In the center of town on the Piazza Sant’Oronzo is a Roman amphitheater dating from Emperor Hadrian’s time. Discovered in the 1930s, it’s still undergoing restoration.
From it, walk up Via Vittorio Emanuele, and you’ll come to the Piazza Duomo in just a few minutes. It’s a beautiful square almost hidden down a little alleyway. The Cathedral of the Madonna Assunta and the Bishop’s Palace and Seminary surround it.
Although Via Emanuele is the main street in this part of town, you’d never know it. It’s narrow, bereft of sidewalks, and lined with cafés and shops as with all the streets in the area. It lends itself well to the city’s rest of the Middle Ages character.
Lecce is a great walking city, and this area is a great place to while away an evening. Countless cafés and restaurants line the streets, and many locals are drawn here, especially for their evening passeggiata. Join them and select a table at any restaurant where you can sit and chat with Italians and other Europeans over a meal.
Map of Puglia: A Driving Tour From Rome Along the Adriatic Coast of Italy
This map of Puglia, Italy depicts a driving tour of the main places mentioned in this article. It is interactive; press +/- to enlarge it or make it smaller. It can also be viewed, and the route followed, on your smartphone.
Santa Maria di Leuca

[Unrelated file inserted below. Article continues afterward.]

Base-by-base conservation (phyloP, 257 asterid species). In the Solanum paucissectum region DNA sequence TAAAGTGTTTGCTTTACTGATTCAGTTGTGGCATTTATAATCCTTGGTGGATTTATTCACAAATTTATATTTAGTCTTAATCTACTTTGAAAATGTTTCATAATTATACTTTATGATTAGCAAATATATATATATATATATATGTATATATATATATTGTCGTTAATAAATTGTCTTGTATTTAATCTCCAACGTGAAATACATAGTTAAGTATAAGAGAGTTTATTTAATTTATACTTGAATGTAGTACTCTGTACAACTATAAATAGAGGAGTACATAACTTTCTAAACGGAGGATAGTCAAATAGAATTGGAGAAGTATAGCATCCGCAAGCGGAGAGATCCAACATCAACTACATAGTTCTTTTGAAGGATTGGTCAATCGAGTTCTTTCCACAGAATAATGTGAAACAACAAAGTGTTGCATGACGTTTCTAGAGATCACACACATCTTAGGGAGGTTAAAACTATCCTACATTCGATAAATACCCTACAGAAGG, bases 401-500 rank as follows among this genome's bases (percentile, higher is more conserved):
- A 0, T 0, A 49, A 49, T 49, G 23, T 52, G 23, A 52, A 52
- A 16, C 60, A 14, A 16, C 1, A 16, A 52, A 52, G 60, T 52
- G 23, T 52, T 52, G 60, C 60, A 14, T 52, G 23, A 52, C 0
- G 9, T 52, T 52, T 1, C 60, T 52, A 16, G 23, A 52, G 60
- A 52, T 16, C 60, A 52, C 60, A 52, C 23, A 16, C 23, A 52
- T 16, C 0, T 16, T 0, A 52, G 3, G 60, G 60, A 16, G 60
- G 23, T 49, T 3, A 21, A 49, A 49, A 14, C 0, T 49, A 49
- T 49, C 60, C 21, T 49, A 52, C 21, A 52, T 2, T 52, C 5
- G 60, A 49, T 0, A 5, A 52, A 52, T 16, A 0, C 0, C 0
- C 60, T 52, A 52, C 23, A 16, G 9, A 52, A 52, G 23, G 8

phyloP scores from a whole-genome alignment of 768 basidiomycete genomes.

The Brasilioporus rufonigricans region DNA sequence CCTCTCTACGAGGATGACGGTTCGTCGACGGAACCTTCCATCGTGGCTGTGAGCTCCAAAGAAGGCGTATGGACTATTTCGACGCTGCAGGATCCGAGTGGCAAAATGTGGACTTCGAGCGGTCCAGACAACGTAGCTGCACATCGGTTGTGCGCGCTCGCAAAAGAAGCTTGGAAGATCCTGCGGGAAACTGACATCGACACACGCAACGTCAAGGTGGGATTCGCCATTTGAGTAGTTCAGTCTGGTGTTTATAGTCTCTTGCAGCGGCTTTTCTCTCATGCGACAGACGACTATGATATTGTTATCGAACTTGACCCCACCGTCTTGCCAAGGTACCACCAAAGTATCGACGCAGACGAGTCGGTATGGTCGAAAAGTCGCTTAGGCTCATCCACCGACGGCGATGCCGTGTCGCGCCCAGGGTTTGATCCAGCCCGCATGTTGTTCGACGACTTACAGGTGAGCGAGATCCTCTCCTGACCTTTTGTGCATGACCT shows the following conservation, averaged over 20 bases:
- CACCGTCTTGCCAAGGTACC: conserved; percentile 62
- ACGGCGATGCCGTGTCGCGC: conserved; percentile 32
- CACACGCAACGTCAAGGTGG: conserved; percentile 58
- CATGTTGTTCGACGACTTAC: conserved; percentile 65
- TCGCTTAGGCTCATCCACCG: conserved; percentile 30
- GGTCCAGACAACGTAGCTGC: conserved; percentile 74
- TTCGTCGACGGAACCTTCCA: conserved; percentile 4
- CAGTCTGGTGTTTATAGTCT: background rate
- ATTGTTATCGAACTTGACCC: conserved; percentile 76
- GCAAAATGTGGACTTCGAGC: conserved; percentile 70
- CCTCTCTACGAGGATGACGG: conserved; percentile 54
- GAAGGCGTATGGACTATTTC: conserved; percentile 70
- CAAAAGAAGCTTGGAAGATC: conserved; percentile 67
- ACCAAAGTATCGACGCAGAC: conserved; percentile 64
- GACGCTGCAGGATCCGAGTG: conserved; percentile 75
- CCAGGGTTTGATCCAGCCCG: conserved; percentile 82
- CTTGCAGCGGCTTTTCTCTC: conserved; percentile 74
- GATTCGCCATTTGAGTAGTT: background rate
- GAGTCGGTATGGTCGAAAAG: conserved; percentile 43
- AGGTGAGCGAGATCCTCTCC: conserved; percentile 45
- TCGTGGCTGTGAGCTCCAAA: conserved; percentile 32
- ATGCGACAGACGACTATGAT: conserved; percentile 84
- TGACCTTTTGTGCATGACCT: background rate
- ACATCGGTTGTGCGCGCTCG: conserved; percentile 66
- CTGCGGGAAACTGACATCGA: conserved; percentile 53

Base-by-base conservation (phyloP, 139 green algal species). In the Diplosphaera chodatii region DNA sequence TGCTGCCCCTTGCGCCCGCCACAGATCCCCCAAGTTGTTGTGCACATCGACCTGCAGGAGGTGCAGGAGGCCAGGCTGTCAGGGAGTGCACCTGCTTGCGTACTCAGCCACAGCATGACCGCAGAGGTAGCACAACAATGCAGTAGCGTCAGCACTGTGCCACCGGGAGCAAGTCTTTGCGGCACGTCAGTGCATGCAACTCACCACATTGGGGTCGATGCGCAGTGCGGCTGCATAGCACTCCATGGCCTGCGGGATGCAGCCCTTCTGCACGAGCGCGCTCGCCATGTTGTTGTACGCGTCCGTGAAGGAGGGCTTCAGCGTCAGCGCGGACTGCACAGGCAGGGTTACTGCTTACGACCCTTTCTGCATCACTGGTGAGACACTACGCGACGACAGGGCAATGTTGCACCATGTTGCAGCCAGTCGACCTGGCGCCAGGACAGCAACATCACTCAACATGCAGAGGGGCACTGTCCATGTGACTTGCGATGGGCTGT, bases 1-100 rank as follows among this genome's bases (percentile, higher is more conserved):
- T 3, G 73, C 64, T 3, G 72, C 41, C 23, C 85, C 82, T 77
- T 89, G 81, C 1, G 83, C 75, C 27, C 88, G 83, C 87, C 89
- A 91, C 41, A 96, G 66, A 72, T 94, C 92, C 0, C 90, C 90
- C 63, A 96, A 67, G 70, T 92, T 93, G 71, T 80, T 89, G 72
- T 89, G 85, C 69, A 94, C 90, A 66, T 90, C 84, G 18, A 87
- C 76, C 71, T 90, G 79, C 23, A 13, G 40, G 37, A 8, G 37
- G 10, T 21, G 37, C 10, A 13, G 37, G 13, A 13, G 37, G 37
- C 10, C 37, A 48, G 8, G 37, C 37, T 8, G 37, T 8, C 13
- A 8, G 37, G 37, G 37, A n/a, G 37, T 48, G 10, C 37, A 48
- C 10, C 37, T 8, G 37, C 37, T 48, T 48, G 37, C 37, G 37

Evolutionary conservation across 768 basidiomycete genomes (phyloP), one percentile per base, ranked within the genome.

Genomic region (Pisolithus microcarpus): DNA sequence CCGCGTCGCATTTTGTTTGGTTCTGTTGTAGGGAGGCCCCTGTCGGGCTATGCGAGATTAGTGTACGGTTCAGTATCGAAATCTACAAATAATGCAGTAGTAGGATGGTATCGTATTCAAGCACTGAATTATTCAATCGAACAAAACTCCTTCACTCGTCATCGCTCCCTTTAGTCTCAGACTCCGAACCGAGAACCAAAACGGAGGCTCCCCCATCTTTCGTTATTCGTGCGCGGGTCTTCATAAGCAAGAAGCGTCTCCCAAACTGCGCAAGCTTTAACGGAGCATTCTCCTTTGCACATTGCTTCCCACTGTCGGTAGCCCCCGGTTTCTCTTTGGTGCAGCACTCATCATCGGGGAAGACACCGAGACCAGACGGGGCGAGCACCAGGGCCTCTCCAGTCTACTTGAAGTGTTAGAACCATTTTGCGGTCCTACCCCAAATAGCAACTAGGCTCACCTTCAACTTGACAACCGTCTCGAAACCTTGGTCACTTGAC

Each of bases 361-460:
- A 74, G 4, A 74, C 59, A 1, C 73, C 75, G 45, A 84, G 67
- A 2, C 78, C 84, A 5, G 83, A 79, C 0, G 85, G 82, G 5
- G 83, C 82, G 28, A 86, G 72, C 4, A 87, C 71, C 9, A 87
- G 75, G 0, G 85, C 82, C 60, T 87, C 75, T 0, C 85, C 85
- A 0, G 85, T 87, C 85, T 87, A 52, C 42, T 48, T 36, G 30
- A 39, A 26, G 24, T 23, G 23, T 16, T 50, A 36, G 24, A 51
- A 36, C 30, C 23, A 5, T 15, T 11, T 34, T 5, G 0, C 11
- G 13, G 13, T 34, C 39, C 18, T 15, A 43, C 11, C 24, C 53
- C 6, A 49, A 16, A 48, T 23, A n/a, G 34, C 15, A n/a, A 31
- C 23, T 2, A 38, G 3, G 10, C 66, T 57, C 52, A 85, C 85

The sun-baked landscape of the province is more Greek than Italian, and it’s easy to explore on this Puglia road trip. The drive from Lecce to Capo Santa Maria di Leuca, down to the bottom of the heel of Italy’s boot on the Adriatic coast of Italy, is relatively easy. It should be quick, but the traffic light in one tiny town brings everything to a crawl on one stretch.
Where the road meets the sea, you’ll find a large plaza with tourist shops dominated by a lighthouse. A small parking area nearby rewards one with sweeping views over the beautiful Ionian and Adriatic Seas.
Down below, petite Santa Maria di Leuca is flush with tourists seeking the sun of the southern countryside. Its harbor, brimful with yachts, is the last stop for many en route to North Africa and further east.
Drive to Alberobello for Its Trulli
If you head north instead, drive E55 up the coast to Alberobello, Puglia, for a taste of the ancient world.
Turn inland at Fasano and take the road up into the hills through the little-whitewashed village of Locorotondo. Then continue to Alberobello, a UNESCO World Heritage Site.
The area’s claim to fame is undoubtedly Alberobello’s trulli, small circular buildings with conical roofs made of slate. They’re ancient buildings with obscure origins, but many have religious, pagan, or magical symbols painted on their sides.